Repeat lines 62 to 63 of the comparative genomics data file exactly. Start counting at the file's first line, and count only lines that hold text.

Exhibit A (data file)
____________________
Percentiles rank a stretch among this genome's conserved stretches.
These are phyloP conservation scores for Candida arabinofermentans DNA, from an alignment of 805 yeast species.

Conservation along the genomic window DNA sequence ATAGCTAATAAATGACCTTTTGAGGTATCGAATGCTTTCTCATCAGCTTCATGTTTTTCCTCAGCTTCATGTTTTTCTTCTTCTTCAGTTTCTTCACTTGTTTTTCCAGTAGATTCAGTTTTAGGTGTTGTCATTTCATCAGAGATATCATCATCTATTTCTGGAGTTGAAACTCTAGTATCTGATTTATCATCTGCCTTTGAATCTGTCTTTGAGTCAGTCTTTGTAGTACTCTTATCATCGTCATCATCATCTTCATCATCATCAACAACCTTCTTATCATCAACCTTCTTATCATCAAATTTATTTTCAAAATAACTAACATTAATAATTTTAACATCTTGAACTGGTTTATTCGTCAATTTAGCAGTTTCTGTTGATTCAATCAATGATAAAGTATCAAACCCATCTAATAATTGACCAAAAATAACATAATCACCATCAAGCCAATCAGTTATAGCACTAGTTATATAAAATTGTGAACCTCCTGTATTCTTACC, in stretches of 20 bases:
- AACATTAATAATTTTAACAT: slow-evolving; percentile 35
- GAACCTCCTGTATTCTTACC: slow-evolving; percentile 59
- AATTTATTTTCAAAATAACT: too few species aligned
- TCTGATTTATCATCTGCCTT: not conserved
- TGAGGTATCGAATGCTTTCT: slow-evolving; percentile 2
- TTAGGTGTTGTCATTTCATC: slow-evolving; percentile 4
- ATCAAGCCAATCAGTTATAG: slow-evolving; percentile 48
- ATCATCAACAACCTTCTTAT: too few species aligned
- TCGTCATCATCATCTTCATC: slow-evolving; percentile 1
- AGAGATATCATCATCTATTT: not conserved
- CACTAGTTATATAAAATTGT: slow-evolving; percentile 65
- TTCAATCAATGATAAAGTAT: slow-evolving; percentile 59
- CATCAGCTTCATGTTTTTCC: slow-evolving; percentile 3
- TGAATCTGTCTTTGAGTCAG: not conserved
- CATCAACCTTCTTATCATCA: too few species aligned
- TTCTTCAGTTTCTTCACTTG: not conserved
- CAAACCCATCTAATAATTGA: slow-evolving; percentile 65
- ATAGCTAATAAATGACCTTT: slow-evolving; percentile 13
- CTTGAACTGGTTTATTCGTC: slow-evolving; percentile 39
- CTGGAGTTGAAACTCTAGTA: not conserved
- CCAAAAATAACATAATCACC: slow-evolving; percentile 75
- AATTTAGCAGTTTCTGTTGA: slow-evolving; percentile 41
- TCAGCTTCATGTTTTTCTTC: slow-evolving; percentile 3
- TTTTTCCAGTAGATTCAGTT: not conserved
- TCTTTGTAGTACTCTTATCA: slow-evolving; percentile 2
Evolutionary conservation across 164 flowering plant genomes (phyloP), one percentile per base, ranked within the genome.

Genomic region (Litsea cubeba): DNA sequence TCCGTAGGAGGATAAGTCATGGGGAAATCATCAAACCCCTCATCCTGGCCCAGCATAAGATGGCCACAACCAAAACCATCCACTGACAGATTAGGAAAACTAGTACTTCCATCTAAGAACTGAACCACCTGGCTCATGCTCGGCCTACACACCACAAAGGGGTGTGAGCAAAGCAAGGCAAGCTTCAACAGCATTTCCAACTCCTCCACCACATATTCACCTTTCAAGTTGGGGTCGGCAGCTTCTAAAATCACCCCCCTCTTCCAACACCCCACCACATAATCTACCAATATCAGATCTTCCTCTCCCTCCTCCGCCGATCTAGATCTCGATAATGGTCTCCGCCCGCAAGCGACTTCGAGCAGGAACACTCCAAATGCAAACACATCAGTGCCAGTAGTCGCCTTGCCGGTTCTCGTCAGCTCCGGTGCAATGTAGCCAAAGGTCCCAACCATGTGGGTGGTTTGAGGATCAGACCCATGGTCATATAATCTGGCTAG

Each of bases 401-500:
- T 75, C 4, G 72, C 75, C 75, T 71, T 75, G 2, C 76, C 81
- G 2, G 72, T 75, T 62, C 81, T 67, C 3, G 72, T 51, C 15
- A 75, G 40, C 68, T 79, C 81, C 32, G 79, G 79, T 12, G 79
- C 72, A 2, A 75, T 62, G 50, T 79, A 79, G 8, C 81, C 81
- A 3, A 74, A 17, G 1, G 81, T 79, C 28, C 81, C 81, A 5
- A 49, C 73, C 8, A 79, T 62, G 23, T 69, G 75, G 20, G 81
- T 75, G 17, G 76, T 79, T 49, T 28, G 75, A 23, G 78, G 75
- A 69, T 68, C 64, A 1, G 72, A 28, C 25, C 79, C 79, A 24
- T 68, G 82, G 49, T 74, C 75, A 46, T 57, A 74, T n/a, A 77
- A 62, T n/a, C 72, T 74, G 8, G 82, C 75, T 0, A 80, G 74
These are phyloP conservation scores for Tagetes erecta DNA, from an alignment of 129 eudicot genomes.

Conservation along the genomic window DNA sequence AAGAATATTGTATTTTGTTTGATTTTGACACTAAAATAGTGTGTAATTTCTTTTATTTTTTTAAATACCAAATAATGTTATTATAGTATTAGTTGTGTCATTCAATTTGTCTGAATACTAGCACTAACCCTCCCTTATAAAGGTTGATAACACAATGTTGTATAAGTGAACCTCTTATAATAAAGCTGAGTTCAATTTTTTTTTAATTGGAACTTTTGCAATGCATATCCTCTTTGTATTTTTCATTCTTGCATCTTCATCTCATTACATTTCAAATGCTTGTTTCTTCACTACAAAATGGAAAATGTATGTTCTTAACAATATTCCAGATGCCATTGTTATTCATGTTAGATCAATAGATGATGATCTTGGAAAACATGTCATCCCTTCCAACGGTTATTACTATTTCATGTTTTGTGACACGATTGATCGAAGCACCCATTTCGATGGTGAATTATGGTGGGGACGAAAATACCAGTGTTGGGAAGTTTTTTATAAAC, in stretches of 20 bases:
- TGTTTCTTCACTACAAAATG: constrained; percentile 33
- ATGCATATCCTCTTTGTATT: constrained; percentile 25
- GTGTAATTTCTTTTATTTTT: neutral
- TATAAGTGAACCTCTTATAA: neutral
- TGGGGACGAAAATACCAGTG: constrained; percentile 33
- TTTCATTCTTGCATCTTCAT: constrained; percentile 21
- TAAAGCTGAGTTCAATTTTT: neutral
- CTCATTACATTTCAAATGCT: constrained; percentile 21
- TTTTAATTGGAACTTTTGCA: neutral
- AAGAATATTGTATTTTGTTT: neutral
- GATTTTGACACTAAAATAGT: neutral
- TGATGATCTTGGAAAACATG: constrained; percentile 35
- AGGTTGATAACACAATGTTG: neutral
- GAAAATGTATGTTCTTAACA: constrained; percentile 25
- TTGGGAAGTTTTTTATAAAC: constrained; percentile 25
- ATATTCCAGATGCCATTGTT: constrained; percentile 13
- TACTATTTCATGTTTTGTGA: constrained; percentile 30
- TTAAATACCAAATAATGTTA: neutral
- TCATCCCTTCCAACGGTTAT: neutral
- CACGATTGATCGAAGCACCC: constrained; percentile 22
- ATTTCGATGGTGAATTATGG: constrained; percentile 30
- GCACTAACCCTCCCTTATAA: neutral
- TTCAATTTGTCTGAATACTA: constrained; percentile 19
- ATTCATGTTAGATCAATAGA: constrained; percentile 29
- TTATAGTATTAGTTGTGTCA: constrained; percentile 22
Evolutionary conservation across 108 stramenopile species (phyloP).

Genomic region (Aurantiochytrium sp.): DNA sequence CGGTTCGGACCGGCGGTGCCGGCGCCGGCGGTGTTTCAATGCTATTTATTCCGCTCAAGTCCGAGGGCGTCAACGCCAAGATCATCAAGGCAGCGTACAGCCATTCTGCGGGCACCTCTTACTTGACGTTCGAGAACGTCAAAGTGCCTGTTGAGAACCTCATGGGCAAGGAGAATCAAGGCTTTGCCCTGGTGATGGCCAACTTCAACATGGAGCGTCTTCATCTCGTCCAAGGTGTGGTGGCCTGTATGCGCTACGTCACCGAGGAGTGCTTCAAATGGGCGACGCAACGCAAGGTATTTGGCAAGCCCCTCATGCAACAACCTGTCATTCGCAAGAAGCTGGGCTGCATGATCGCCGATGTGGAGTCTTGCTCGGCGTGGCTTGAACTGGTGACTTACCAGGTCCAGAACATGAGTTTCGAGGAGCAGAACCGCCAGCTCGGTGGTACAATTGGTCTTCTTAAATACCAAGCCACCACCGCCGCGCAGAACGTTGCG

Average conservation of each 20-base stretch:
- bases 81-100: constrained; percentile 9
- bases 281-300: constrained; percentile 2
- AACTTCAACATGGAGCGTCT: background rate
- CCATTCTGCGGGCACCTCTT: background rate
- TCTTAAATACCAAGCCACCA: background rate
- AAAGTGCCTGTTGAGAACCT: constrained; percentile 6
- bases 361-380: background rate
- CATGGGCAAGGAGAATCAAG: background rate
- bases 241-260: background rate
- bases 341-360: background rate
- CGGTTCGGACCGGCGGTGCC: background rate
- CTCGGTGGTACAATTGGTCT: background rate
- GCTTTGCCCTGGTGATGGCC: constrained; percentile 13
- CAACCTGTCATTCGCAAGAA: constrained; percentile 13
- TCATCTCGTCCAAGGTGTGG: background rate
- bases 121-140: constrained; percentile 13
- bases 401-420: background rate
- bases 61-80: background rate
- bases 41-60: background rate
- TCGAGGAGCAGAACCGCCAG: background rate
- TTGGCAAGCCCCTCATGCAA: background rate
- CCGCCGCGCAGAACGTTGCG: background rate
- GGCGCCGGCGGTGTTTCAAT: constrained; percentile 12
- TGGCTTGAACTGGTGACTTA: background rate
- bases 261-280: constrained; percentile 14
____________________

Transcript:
- TCATCCCTTCCAACGGTTAT: neutral
- CACGATTGATCGAAGCACCC: constrained; percentile 22